“This is my last year, so I’m constantly in the gym,” Davenport said recently. “I’m showing the young guys, talking to them, preparing them for when they get to where I’m at with the things I’ve learned since I was a freshman. I’m constantly trying to make myself better and make my teammates better by doing the right things as an older guy on the team.”

Fitting into the 2023-24 Arkansas Basketball Rotation

One of the few downsides of joining arguably the deepest roster in the country, and perhaps the deepest Eric Musselman has ever had, is knowing that someone has to be the odd man left out of the main rotation.

Some coaches run 10-11 guys on a night-to-night basis, but Musselman has been known to limit his core to 8-9 players. That leaves little margin for error when all 13 scholarship players have a chance at minutes this season.

With nearly an entirely new roster yet again this year, it’s virtually impossible to predict exactly what the core rotation will look like. We can, however, break down individual groups of players and analyze the possible roles each player could fulfill should their number be called. Let’s start with the groups where Jeremiah Davenport isn’t likely to challenge for minutes.

There are few guarantees for Arkansas’ upcoming rotation, but it’s a safe bet to assume Davonte Davis will continue to build upon his role from each of the last two seasons. After that, question marks start surfacing in the backcourt. Tramon Mark seems like the most likely of the transfers to earn a role thanks to his versatility and defensive prowess – both attributes Musselman prioritizes.

El Ellis and Layden Blocker will likely be battling for minutes at both guard positions, as well. Throw in Khalif Battle and Joseph Pinion and it’s unlikely that Davenport will find himself spending much time at either guard position this season.

The big man rotation seems slightly more concrete with the return of Trevon Brazile, Makhi Mitchell and Jalen Graham. Sure, Baye Fall could contend with those three for minutes, especially as he adjusts to the college game later in the season, but it’s safe to say that Davenport won’t be seeing any center minutes either.

That essentially leaves Davenport, Chandler Lawson and Denijay Harris to contend for minutes at both forward positions. It’s a very realistic possibility that Mark and Brazile start at the three and the four, leaving only back-up forward minutes available, but to reiterate, nothing is set in stone this early in the season with Musselman.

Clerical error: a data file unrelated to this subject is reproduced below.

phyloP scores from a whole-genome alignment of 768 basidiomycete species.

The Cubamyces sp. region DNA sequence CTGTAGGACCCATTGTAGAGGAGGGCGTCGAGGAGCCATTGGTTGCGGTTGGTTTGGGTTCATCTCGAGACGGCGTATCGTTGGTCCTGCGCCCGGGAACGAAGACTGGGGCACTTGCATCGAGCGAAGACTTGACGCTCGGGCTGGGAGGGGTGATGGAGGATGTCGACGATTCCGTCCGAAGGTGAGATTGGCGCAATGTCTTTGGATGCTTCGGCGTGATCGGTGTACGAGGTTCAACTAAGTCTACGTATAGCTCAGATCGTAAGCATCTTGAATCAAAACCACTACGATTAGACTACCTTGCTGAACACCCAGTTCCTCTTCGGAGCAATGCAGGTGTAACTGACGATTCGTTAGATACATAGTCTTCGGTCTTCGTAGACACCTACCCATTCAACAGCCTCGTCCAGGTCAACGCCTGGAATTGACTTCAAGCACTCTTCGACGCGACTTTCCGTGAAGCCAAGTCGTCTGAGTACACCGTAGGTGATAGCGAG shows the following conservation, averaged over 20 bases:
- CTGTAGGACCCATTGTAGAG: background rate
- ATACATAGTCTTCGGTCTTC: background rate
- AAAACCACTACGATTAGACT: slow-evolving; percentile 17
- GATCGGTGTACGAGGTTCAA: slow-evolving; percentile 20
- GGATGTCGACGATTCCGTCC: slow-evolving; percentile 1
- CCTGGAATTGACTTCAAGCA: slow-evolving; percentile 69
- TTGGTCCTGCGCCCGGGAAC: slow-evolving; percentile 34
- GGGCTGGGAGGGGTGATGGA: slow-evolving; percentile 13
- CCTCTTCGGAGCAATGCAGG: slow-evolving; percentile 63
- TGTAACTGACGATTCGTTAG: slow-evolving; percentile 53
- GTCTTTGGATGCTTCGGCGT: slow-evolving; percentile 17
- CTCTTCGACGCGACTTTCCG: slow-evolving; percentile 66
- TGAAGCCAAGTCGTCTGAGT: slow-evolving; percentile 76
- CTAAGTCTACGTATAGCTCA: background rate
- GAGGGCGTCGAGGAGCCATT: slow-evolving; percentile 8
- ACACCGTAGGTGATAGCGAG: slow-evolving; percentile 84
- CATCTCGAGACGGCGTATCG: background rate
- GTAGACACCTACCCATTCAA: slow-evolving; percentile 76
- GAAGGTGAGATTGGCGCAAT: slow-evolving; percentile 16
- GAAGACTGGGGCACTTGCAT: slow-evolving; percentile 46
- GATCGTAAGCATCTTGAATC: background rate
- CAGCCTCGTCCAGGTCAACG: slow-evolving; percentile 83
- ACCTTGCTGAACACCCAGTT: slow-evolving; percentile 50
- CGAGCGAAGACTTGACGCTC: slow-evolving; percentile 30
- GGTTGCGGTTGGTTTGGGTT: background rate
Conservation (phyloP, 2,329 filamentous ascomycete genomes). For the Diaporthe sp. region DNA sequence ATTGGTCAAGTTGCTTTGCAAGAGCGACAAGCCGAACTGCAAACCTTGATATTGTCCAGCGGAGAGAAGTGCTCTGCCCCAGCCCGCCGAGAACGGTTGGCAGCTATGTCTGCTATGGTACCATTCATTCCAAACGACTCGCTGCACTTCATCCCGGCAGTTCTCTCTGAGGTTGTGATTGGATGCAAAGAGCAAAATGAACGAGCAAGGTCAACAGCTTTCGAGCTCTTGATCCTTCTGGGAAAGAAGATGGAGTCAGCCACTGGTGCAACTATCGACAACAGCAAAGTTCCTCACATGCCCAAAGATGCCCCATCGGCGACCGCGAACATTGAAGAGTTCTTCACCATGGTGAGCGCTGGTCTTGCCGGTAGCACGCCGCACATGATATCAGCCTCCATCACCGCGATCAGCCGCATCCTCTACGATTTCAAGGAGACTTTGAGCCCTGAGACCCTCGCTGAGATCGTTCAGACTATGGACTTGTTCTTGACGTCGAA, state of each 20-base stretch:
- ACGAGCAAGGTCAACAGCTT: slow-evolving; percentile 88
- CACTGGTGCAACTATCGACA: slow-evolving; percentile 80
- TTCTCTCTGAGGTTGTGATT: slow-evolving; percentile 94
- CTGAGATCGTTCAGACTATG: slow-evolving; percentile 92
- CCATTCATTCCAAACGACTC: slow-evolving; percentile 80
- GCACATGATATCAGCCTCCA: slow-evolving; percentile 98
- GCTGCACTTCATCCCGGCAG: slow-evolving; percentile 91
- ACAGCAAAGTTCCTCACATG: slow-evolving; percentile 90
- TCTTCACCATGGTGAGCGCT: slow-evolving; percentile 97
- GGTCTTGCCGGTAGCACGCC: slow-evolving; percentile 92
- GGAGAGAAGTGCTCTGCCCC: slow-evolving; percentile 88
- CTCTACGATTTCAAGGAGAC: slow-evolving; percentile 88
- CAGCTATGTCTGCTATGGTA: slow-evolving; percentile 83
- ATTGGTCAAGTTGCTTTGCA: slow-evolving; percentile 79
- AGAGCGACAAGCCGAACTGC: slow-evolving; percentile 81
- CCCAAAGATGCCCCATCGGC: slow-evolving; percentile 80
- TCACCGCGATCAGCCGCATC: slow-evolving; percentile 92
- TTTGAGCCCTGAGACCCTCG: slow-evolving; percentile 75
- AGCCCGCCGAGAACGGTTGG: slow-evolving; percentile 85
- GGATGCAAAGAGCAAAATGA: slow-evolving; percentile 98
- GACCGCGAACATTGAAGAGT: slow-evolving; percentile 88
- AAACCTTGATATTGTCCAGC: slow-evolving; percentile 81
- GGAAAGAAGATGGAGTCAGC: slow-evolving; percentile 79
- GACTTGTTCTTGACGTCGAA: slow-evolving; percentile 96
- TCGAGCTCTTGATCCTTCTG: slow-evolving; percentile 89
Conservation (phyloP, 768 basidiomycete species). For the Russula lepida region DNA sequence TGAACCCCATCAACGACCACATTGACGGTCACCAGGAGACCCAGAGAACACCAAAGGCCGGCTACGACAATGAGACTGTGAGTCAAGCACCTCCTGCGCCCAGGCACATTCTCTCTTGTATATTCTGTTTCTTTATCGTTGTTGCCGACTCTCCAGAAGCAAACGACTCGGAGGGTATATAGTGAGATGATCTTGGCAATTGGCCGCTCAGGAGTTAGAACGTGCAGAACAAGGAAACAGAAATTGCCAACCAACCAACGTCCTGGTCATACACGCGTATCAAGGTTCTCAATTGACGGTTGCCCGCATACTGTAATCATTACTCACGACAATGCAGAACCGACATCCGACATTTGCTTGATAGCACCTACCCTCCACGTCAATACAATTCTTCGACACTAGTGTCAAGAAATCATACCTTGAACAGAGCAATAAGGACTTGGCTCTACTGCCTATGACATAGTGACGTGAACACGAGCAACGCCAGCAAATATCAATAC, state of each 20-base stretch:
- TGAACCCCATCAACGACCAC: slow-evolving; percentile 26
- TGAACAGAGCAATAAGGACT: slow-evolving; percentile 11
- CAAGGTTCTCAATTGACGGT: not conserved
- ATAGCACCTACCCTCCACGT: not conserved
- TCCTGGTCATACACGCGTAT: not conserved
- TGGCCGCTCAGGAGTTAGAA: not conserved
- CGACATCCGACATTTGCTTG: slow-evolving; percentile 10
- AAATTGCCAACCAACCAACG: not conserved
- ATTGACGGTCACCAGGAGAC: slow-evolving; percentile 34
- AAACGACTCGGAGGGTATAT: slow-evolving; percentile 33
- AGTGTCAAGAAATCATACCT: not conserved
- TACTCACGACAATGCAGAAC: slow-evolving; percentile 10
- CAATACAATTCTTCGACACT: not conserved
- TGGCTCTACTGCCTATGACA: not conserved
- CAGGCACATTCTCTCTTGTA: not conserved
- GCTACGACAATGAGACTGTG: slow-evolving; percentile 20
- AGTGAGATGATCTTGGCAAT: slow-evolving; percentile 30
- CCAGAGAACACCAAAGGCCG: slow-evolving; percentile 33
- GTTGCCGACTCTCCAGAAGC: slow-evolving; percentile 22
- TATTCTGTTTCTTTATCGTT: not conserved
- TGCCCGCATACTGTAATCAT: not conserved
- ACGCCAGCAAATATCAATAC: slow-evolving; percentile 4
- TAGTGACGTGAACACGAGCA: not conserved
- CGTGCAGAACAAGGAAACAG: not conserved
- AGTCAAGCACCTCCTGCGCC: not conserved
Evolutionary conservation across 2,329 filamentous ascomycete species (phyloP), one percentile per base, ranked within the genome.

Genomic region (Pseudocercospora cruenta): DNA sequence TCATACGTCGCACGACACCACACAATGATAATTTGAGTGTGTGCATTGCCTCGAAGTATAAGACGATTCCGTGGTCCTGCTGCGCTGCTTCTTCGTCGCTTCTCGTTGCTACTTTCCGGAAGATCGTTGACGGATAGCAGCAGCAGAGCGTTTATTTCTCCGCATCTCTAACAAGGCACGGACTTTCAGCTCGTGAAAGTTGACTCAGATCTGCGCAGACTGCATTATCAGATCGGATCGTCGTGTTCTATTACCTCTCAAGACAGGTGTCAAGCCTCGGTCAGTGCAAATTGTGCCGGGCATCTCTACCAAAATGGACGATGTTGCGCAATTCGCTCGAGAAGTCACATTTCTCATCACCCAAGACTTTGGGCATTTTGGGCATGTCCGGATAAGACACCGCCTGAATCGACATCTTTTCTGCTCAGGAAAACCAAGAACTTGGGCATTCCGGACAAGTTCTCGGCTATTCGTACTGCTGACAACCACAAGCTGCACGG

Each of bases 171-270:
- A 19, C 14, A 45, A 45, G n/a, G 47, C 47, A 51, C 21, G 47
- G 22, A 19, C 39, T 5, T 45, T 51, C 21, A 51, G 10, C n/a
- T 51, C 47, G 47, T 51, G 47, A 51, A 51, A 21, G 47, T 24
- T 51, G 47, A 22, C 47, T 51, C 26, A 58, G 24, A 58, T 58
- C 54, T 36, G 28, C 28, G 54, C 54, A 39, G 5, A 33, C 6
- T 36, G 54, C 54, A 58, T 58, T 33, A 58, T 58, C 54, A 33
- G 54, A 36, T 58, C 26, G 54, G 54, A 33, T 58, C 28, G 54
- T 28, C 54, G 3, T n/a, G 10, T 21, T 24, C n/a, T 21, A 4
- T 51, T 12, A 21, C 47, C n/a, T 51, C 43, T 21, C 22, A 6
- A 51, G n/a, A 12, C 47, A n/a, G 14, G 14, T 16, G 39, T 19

Lawson and Harris both provide a level of defense that Davenport hasn’t shown during his time in college so far, but he’s a far better shooter than both players, even after considering a notable decrease in the Cincinnati transfer’s 3-point percentage last season – from 37.8% as a sophomore to 33.0% as a senior. Lawson and Harris, meanwhile, have combined to shoot 12 of 30 from beyond the arc in their seven combined years of DI experience.

It’s easy to see the path for Davenport to develop an instant-offense role off the bench alongside players like Ellis or Battle should one of them not earn a starting role considering defensive-oriented players like Davis, Mark and Mitchell will likely still be sprinkled into lineups with the reserves. In fact, it may be necessary for the Hogs to lean more into their offensive weapons when bringing in the bench unit alongside the three defensive-minded players listed.

Even in a worst-case scenario for Davenport, if someone like Lawson beats him out for the end of the rotation, he’s still in a perfect position to fill the role that players like Pinion and Graham did last season. Both rose to the occasion multiple times last season against SEC teams when their numbers were called. If Davenport isn’t an every-night player, he can still step up in a pinch and scorch an unsuspecting defense with 10-13 quick points off the bench with his long-range capabilities.